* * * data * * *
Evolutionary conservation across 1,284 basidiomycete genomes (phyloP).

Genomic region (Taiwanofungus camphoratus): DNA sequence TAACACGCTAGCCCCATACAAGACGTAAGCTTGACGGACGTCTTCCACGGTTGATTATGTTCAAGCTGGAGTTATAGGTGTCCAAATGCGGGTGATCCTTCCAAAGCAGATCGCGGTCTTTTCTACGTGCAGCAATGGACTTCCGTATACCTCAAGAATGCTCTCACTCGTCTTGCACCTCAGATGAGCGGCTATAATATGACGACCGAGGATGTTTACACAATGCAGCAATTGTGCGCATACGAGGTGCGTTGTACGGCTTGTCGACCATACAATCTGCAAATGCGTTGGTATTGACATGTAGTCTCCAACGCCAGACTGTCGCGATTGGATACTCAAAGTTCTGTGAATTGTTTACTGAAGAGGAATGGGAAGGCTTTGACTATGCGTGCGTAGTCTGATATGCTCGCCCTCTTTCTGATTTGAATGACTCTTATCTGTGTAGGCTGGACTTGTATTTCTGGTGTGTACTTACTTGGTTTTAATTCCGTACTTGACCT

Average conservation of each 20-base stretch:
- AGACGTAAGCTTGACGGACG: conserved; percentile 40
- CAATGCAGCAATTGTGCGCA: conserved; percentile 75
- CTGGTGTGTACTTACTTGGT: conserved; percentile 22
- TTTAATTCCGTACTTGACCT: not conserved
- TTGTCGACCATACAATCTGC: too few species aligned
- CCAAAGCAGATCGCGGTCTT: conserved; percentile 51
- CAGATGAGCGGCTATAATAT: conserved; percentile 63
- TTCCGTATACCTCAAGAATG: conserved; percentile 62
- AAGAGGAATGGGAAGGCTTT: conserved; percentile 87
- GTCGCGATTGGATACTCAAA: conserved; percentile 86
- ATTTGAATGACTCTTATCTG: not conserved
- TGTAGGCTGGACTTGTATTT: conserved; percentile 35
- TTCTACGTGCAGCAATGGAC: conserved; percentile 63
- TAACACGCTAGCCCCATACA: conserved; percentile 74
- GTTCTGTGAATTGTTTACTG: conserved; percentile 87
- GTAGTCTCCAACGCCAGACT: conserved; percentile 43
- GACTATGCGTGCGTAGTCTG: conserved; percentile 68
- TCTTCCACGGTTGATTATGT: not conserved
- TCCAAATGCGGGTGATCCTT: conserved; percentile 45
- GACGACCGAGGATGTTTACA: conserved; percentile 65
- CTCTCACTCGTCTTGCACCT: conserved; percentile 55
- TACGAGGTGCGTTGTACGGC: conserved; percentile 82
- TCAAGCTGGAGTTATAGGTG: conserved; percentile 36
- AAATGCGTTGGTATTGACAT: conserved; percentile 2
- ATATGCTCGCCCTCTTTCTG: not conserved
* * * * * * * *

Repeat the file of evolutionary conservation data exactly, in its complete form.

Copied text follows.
Evolutionary conservation across 1,284 basidiomycete genomes (phyloP).

Genomic region (Taiwanofungus camphoratus): DNA sequence TAACACGCTAGCCCCATACAAGACGTAAGCTTGACGGACGTCTTCCACGGTTGATTATGTTCAAGCTGGAGTTATAGGTGTCCAAATGCGGGTGATCCTTCCAAAGCAGATCGCGGTCTTTTCTACGTGCAGCAATGGACTTCCGTATACCTCAAGAATGCTCTCACTCGTCTTGCACCTCAGATGAGCGGCTATAATATGACGACCGAGGATGTTTACACAATGCAGCAATTGTGCGCATACGAGGTGCGTTGTACGGCTTGTCGACCATACAATCTGCAAATGCGTTGGTATTGACATGTAGTCTCCAACGCCAGACTGTCGCGATTGGATACTCAAAGTTCTGTGAATTGTTTACTGAAGAGGAATGGGAAGGCTTTGACTATGCGTGCGTAGTCTGATATGCTCGCCCTCTTTCTGATTTGAATGACTCTTATCTGTGTAGGCTGGACTTGTATTTCTGGTGTGTACTTACTTGGTTTTAATTCCGTACTTGACCT

Average conservation of each 20-base stretch:
- AGACGTAAGCTTGACGGACG: conserved; percentile 40
- CAATGCAGCAATTGTGCGCA: conserved; percentile 75
- CTGGTGTGTACTTACTTGGT: conserved; percentile 22
- TTTAATTCCGTACTTGACCT: not conserved
- TTGTCGACCATACAATCTGC: too few species aligned
- CCAAAGCAGATCGCGGTCTT: conserved; percentile 51
- CAGATGAGCGGCTATAATAT: conserved; percentile 63
- TTCCGTATACCTCAAGAATG: conserved; percentile 62
- AAGAGGAATGGGAAGGCTTT: conserved; percentile 87
- GTCGCGATTGGATACTCAAA: conserved; percentile 86
- ATTTGAATGACTCTTATCTG: not conserved
- TGTAGGCTGGACTTGTATTT: conserved; percentile 35
- TTCTACGTGCAGCAATGGAC: conserved; percentile 63
- TAACACGCTAGCCCCATACA: conserved; percentile 74
- GTTCTGTGAATTGTTTACTG: conserved; percentile 87
- GTAGTCTCCAACGCCAGACT: conserved; percentile 43
- GACTATGCGTGCGTAGTCTG: conserved; percentile 68
- TCTTCCACGGTTGATTATGT: not conserved
- TCCAAATGCGGGTGATCCTT: conserved; percentile 45
- GACGACCGAGGATGTTTACA: conserved; percentile 65
- CTCTCACTCGTCTTGCACCT: conserved; percentile 55
- TACGAGGTGCGTTGTACGGC: conserved; percentile 82
- TCAAGCTGGAGTTATAGGTG: conserved; percentile 36
- AAATGCGTTGGTATTGACAT: conserved; percentile 2
- ATATGCTCGCCCTCTTTCTG: not conserved